Which it did. But the Vatican Climate Forest never came to be. A planned announcement at a London concert to fight climate change allegedly collapsed when a celebrity emcee demanded permission to take credit for the whole idea. KlimaFa, the Hungarian company driving the deal, went bankrupt. Its founder, Russ George, blamed a smear campaign by ecoradicals who hate market-based solutions like carbon offsets and the concept of using “papal indulgences” to buy a way out of the sin of carbon dioxide emissions.

The Church soon washed its hands of the now all-but-forgotten embarrassment. But as of 2013, George remained “committed to planting those trees on behalf of the Vatican.”


To dismiss the climate-forest episode as a gimmick, an out-of-character papal blunder or the humiliating folly of environmentalist ideologues within the Curia would be an ignorant mistake. The Church’s sincerity was not merely authentic; it was grounded in a reverence for God’s creation traceable through the millennia. Since Pope Francis’ election in 2013 and the whispers heard ’round the world in anticipation of a papal encyclical on environmental and social justice, media outlets from National Geographic to The Guardian to the Catholic World Report took pains to point out all his predecessor had done to lay the groundwork for what would become Laudato Si’, noting that if the title of “green pope” belonged to anyone it was the retired pontiff from Bavaria once derided as the “Panzer pope.”

When Francis issued his authoritative teaching, subtitled “On Care for Our Common Home,” in May 2015, observers pointed out that he quoted John Paul 23 times and Benedict 22. Addressed to “every person living on this planet,” the document is a deep reading of the life and spiritual writings of St. Francis of Assisi that draws upon the thought of other saints across the centuries, bishops from six continents, numerous Catholic visionaries, the current patriarch of Constantinople, a ninth-century Sufi mystic and a noted Protestant postmodernist.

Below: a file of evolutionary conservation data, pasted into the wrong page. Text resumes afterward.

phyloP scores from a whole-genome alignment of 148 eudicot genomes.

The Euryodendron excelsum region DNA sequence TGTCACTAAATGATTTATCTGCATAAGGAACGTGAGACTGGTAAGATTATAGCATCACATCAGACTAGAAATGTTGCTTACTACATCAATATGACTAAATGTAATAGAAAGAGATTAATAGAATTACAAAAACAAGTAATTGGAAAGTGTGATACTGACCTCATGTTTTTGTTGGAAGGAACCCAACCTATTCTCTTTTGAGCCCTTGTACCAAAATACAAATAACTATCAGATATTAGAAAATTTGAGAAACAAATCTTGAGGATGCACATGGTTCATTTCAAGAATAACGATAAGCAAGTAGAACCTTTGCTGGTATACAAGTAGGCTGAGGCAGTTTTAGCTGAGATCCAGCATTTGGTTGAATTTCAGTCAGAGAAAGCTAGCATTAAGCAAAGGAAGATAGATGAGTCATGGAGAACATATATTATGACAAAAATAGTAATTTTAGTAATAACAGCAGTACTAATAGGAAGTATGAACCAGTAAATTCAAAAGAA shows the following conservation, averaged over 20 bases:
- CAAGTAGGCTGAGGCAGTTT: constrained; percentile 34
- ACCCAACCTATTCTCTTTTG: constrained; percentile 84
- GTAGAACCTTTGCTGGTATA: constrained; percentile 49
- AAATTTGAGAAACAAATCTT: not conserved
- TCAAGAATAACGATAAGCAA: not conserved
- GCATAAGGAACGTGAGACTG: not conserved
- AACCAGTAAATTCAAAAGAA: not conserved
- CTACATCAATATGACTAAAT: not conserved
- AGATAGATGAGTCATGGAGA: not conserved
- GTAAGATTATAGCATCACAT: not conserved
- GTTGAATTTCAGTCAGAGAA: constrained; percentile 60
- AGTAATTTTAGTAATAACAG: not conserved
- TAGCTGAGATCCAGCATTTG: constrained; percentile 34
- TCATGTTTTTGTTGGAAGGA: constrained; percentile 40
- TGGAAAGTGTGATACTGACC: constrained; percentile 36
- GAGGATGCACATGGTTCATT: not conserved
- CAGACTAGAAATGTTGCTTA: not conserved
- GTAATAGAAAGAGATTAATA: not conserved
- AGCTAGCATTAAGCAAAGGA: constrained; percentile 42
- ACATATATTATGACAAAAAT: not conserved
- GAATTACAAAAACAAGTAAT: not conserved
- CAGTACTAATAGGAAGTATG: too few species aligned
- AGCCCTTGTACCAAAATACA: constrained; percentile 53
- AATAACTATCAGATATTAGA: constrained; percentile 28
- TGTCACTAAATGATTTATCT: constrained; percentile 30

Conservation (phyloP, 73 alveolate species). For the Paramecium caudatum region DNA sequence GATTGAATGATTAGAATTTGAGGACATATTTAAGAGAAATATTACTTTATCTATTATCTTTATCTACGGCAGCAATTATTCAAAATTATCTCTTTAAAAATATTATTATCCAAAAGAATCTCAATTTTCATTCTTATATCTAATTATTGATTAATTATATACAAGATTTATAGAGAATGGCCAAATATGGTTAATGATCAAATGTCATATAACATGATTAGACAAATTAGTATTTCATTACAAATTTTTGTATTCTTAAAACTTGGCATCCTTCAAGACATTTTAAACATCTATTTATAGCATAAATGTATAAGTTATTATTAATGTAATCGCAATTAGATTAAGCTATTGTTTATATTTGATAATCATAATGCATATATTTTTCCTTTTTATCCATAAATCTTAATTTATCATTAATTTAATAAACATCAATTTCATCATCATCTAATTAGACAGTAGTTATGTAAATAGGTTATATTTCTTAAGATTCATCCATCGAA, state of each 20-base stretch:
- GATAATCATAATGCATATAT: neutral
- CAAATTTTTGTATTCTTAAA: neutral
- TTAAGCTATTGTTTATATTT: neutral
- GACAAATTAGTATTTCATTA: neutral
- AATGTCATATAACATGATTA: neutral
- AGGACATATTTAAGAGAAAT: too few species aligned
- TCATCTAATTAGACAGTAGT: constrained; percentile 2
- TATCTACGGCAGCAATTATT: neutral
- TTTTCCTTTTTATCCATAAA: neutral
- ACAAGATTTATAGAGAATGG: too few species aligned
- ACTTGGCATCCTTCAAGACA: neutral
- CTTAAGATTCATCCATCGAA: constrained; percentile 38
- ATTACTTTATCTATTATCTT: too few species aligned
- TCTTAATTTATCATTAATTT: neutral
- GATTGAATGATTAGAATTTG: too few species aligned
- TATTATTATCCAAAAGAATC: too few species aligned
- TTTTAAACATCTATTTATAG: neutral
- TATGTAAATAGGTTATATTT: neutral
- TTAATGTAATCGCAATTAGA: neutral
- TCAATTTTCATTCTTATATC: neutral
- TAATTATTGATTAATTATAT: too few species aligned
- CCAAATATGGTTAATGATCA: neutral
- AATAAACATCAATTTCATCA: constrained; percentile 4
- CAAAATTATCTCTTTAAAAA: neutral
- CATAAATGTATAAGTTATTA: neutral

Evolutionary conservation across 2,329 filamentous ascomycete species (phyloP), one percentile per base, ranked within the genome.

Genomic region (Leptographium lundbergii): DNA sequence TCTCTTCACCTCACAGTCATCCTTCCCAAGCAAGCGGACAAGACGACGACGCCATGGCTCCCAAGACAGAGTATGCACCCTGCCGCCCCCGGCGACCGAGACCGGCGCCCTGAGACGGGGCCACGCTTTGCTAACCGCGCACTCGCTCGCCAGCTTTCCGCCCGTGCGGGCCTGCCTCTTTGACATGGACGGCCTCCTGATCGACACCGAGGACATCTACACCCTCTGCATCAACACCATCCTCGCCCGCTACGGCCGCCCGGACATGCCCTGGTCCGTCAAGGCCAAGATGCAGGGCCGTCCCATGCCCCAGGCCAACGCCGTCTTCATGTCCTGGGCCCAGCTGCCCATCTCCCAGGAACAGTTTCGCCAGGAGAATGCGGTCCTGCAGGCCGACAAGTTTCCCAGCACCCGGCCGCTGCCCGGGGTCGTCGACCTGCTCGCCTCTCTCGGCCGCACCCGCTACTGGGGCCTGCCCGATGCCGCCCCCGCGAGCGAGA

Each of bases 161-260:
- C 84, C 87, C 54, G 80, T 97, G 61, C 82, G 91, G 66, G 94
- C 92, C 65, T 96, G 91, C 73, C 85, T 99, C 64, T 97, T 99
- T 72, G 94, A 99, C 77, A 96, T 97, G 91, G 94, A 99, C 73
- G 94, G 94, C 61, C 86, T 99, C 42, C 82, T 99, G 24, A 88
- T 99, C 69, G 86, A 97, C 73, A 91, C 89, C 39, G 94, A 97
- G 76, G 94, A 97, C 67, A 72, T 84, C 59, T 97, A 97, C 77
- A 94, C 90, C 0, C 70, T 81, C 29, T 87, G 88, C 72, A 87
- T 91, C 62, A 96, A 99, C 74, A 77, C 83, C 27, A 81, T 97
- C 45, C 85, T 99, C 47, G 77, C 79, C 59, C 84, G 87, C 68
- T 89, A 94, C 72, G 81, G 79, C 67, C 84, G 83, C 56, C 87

Of course, Francis could have cited any number of holy people and thinkers of all persuasions the world over. The encyclical is a comprehensive teaching grounded in Catholic tradition and the inmost convictions of the human heart. Author and environmentalist Bill McKibben, an American Methodist for what that’s worth, called Laudato Si’ “nothing less than a sweeping, radical, and highly persuasive critique of how we inhabit this planet — an ecological critique, yes, but also a moral, social, economic, and spiritual commentary.”

Four summers later, on August 5, scientists at the European Union’s Copernicus Climate Change Service determined that July 2019 was the globe’s hottest month ever recorded. Things are getting worse. So it’s fair to wonder how we got where we are, what with the world’s religions in apparent harmony regarding our responsibilities to the earth and each other. The planet, to quote Francis, is “presently witnessing a disturbing warming of the climatic system . . . a constant rise in the sea level and . . . an increase of extreme weather events.” It is crying out to its human caretakers to wake up, “to recognize the need for changes of lifestyle, production and consumption, in order to combat this warming or at least the human causes which produce or aggravate it.”